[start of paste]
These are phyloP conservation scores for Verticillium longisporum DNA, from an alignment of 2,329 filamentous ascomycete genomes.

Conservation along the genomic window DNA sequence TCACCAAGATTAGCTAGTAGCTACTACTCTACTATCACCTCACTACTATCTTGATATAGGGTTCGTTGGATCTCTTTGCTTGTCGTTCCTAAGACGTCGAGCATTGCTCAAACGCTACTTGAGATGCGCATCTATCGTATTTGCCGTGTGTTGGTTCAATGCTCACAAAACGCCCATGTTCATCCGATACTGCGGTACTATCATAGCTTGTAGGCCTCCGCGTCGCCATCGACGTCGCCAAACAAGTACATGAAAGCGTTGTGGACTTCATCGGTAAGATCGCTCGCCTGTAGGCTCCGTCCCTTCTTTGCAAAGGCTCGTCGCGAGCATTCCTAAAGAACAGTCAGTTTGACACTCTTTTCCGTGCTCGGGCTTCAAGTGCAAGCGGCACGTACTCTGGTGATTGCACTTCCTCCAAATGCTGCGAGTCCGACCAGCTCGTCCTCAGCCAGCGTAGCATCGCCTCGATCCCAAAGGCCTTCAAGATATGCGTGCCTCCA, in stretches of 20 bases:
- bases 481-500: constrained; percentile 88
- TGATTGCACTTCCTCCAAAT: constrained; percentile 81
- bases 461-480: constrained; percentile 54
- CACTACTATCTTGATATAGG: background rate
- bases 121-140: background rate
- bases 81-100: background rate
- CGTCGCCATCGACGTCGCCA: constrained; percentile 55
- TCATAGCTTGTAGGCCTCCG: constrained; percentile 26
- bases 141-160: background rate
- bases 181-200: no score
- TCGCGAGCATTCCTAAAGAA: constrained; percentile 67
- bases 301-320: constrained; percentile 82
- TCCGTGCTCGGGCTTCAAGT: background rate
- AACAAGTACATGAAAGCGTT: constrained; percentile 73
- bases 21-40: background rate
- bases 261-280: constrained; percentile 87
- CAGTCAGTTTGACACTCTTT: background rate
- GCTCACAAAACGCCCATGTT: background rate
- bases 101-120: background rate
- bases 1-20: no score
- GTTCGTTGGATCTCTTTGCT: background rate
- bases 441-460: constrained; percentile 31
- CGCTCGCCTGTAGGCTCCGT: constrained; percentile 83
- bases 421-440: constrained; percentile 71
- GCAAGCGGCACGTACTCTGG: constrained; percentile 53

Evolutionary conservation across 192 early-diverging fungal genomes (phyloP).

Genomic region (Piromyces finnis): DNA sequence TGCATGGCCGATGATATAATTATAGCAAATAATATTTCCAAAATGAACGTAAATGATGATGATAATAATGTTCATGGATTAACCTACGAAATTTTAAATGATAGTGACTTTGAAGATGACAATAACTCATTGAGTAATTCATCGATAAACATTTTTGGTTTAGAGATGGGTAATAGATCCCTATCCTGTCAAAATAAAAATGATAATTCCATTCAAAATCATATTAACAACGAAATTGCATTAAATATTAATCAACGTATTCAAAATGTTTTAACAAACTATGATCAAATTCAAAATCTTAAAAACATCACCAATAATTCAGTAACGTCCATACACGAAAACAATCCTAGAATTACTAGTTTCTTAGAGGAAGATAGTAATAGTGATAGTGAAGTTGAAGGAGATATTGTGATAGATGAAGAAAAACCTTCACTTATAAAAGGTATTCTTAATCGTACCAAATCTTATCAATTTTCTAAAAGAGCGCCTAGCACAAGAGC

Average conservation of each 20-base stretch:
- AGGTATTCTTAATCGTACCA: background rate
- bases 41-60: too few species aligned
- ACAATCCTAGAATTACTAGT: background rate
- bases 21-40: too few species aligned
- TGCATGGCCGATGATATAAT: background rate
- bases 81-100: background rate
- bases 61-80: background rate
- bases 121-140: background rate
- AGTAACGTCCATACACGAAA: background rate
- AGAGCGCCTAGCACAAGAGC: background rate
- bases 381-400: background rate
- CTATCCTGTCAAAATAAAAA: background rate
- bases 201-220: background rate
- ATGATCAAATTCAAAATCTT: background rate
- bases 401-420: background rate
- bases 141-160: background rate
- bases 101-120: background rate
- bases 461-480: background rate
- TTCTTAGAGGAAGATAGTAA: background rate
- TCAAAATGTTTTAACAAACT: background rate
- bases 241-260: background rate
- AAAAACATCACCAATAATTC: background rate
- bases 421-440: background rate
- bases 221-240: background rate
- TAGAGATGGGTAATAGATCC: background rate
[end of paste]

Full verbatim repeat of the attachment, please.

These are phyloP conservation scores for Verticillium longisporum DNA, from an alignment of 2,329 filamentous ascomycete genomes.

Conservation along the genomic window DNA sequence TCACCAAGATTAGCTAGTAGCTACTACTCTACTATCACCTCACTACTATCTTGATATAGGGTTCGTTGGATCTCTTTGCTTGTCGTTCCTAAGACGTCGAGCATTGCTCAAACGCTACTTGAGATGCGCATCTATCGTATTTGCCGTGTGTTGGTTCAATGCTCACAAAACGCCCATGTTCATCCGATACTGCGGTACTATCATAGCTTGTAGGCCTCCGCGTCGCCATCGACGTCGCCAAACAAGTACATGAAAGCGTTGTGGACTTCATCGGTAAGATCGCTCGCCTGTAGGCTCCGTCCCTTCTTTGCAAAGGCTCGTCGCGAGCATTCCTAAAGAACAGTCAGTTTGACACTCTTTTCCGTGCTCGGGCTTCAAGTGCAAGCGGCACGTACTCTGGTGATTGCACTTCCTCCAAATGCTGCGAGTCCGACCAGCTCGTCCTCAGCCAGCGTAGCATCGCCTCGATCCCAAAGGCCTTCAAGATATGCGTGCCTCCA, in stretches of 20 bases:
- bases 481-500: constrained; percentile 88
- TGATTGCACTTCCTCCAAAT: constrained; percentile 81
- bases 461-480: constrained; percentile 54
- CACTACTATCTTGATATAGG: background rate
- bases 121-140: background rate
- bases 81-100: background rate
- CGTCGCCATCGACGTCGCCA: constrained; percentile 55
- TCATAGCTTGTAGGCCTCCG: constrained; percentile 26
- bases 141-160: background rate
- bases 181-200: no score
- TCGCGAGCATTCCTAAAGAA: constrained; percentile 67
- bases 301-320: constrained; percentile 82
- TCCGTGCTCGGGCTTCAAGT: background rate
- AACAAGTACATGAAAGCGTT: constrained; percentile 73
- bases 21-40: background rate
- bases 261-280: constrained; percentile 87
- CAGTCAGTTTGACACTCTTT: background rate
- GCTCACAAAACGCCCATGTT: background rate
- bases 101-120: background rate
- bases 1-20: no score
- GTTCGTTGGATCTCTTTGCT: background rate
- bases 441-460: constrained; percentile 31
- CGCTCGCCTGTAGGCTCCGT: constrained; percentile 83
- bases 421-440: constrained; percentile 71
- GCAAGCGGCACGTACTCTGG: constrained; percentile 53

Evolutionary conservation across 192 early-diverging fungal genomes (phyloP).

Genomic region (Piromyces finnis): DNA sequence TGCATGGCCGATGATATAATTATAGCAAATAATATTTCCAAAATGAACGTAAATGATGATGATAATAATGTTCATGGATTAACCTACGAAATTTTAAATGATAGTGACTTTGAAGATGACAATAACTCATTGAGTAATTCATCGATAAACATTTTTGGTTTAGAGATGGGTAATAGATCCCTATCCTGTCAAAATAAAAATGATAATTCCATTCAAAATCATATTAACAACGAAATTGCATTAAATATTAATCAACGTATTCAAAATGTTTTAACAAACTATGATCAAATTCAAAATCTTAAAAACATCACCAATAATTCAGTAACGTCCATACACGAAAACAATCCTAGAATTACTAGTTTCTTAGAGGAAGATAGTAATAGTGATAGTGAAGTTGAAGGAGATATTGTGATAGATGAAGAAAAACCTTCACTTATAAAAGGTATTCTTAATCGTACCAAATCTTATCAATTTTCTAAAAGAGCGCCTAGCACAAGAGC

Average conservation of each 20-base stretch:
- AGGTATTCTTAATCGTACCA: background rate
- bases 41-60: too few species aligned
- ACAATCCTAGAATTACTAGT: background rate
- bases 21-40: too few species aligned
- TGCATGGCCGATGATATAAT: background rate
- bases 81-100: background rate
- bases 61-80: background rate
- bases 121-140: background rate
- AGTAACGTCCATACACGAAA: background rate
- AGAGCGCCTAGCACAAGAGC: background rate
- bases 381-400: background rate
- CTATCCTGTCAAAATAAAAA: background rate
- bases 201-220: background rate
- ATGATCAAATTCAAAATCTT: background rate
- bases 401-420: background rate
- bases 141-160: background rate
- bases 101-120: background rate
- bases 461-480: background rate
- TTCTTAGAGGAAGATAGTAA: background rate
- TCAAAATGTTTTAACAAACT: background rate
- bases 241-260: background rate
- AAAAACATCACCAATAATTC: background rate
- bases 421-440: background rate
- bases 221-240: background rate
- TAGAGATGGGTAATAGATCC: background rate